opinionBy Irene Mirembe
TODAY, not a day passes by without a mother or a child passing away to a curable disease.
This is very sad and with all the right 'noise' we are making, we should surely expect more positive change, where people are embracing the positive living lifestyle, where mothers are living to raise their children, where families are thriving because of good health.
There is need to focus our health interventions to impact lives with positive change. We need to focus on the most effective positive health behaviours and reinforce them and strengthen them.
Today in Uganda, many people are aware what needs to be done to achieve better health, in fact they are so much interested that they try them for example they take their children for immunisation, testing for HIV.
However majority lose interest and don't even adopt these positive behaviours in the long run, in essence this is what we want to achieve long term.
Our health interventions should aim to ensure that people become concerned about the need for change, become convinced that the change is in their best interests or will benefit them more than cost them, organise a plan of action that they are committed to implementing and take the actions that are necessary to make the change and sustain the behaviour change.
Thus focusing on adoption of behaviours will go a long way to improve the efficiency and effectiveness of the general health responses.
According to various data sources, the health status of Ugandans has seen limited improvement over the years. We continue to bear a heavy burden of HIV with an estimated 1.2 million persons living with HIV for instance.
Our HIV prevalence has increased from 6.8% to 7.2% as shown in the 2011 AIDS Indicator survey. Our population growth is ever increasing meaning more HIV infections are to rise too.
We need to focus on sustaining behaviour change until those positive behaviours such as consistent condom use is part of our lifestyle thus sustained health impact. History has taught us that improving the health of a population is a critical piece for any poverty reduction and economic growth strategy. Adopting positive health lifestyle is key.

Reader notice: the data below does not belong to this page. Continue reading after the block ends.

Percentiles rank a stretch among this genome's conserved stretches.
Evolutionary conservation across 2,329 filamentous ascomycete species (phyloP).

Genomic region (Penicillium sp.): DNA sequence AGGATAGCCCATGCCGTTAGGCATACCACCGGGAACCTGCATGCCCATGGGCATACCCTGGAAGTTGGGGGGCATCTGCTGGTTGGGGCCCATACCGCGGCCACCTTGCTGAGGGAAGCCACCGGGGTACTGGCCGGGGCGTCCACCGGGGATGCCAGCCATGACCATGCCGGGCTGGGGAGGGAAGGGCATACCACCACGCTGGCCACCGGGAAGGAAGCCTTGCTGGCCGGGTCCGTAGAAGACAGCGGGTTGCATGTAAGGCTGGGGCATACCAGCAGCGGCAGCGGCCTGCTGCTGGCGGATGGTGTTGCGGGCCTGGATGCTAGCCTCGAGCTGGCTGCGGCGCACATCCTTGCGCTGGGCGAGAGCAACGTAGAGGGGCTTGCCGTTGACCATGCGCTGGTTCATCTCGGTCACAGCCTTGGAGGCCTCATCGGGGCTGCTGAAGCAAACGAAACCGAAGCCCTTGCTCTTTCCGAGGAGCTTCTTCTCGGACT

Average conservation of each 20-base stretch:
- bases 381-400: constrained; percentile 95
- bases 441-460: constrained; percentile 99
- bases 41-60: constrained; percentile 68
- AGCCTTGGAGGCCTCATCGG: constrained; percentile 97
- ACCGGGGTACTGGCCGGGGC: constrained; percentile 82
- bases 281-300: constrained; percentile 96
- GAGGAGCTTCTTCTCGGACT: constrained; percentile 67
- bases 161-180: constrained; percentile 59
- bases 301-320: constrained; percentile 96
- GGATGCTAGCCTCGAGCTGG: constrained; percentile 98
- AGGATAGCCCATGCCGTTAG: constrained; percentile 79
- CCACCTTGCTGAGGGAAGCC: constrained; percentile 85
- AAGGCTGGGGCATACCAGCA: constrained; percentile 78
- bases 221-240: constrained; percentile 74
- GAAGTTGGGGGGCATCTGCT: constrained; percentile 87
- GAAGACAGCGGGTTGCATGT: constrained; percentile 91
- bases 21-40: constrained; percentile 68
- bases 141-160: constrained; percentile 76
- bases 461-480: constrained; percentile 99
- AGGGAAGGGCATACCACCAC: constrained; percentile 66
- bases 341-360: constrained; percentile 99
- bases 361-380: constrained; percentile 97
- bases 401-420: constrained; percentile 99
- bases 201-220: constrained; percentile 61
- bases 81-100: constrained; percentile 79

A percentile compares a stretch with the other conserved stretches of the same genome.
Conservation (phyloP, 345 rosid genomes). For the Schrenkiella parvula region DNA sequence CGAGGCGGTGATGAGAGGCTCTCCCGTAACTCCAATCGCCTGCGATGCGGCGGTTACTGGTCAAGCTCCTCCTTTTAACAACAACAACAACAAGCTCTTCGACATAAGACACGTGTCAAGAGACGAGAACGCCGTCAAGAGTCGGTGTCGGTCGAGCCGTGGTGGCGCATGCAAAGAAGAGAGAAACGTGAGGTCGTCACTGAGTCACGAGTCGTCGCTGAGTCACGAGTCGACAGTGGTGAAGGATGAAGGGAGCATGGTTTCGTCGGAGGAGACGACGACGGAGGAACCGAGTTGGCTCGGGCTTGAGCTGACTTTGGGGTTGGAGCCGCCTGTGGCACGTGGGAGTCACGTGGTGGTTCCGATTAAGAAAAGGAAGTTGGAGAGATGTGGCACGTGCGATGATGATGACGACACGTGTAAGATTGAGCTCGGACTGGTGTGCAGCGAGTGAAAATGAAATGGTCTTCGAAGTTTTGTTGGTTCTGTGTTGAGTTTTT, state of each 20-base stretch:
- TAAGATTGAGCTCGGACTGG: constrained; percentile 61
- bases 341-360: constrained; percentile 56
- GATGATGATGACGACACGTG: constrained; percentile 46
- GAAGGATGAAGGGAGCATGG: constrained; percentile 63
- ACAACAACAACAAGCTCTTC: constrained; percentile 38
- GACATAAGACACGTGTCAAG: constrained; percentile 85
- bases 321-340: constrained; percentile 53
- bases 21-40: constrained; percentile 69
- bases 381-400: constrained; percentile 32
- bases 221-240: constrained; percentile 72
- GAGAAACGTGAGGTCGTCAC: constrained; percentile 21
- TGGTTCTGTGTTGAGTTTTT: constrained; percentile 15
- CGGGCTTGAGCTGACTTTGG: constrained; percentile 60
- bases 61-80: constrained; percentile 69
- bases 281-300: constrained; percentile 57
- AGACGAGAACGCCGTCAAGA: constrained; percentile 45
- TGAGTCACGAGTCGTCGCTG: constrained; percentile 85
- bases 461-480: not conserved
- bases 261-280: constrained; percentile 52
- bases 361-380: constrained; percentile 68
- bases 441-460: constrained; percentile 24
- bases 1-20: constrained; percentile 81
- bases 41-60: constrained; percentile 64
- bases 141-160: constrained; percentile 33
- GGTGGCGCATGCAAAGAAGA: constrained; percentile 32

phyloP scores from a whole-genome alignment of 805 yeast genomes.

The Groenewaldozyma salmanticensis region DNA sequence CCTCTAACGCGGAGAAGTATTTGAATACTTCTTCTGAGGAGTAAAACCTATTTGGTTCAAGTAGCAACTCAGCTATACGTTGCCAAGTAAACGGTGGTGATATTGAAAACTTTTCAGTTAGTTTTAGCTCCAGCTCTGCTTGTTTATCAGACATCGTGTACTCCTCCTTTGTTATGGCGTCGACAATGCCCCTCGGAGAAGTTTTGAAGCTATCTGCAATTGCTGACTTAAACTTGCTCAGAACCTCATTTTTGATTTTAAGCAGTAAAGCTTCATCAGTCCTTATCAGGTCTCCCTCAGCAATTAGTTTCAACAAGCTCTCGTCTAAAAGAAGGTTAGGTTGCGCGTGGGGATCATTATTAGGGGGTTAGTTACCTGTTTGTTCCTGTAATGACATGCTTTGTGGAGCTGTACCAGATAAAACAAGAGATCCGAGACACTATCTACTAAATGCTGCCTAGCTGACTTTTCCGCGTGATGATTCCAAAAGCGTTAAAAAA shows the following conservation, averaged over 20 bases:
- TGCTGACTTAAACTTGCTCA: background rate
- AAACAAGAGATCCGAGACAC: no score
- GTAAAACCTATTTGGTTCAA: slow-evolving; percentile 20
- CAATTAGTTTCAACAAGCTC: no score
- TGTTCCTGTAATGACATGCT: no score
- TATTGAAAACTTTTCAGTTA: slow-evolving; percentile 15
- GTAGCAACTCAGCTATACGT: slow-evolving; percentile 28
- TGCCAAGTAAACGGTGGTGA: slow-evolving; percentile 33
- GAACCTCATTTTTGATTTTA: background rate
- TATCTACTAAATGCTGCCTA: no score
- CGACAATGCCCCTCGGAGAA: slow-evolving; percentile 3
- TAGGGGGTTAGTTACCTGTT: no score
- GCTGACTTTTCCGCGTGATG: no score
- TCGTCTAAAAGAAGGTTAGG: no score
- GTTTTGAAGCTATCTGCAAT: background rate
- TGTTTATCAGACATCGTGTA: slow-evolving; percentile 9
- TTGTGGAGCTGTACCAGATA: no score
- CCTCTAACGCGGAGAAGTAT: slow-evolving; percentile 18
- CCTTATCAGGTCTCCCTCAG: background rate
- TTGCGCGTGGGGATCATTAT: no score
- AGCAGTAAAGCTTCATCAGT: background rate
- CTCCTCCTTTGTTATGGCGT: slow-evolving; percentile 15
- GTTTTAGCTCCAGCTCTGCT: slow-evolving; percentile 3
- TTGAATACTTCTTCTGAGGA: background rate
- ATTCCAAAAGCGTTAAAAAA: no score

As health professionals who help people maintain positive health behaviours, supporting them embrace such a lifestyle is vital. There is poor access to health services across the country, with only about half of the population living within 5km of a health facility according to Ministry of Health surveys.
Today, many Ugandans can afford to go to a private health facility for a paid service thus a clear need to address the private public partnership approach of meeting their health needs with wide variations.
Clearly, health status across Uganda is growing and there is a clear need for private public programmes that can make measurable and sustainable improvements in this area.
Let's continue strengthening the capacity of our health system so as to maintain a vibrant system that empowers local communities to improve their own health in Uganda. By doing this, we will make a measurable impact on life expectancy among mothers and children especially.
There is need to create partnerships that enhance the ability of village health teams, peer educators and their communities to improve their own health. Let's continuously build their capacity in giving comprehensive information on life saving behaviours so as to impact on the lives of everyone in communities.
By promoting health and preventing diseases we achieve sustained development which is the ultimate measure of good health.
Writer is the communications manager, PACE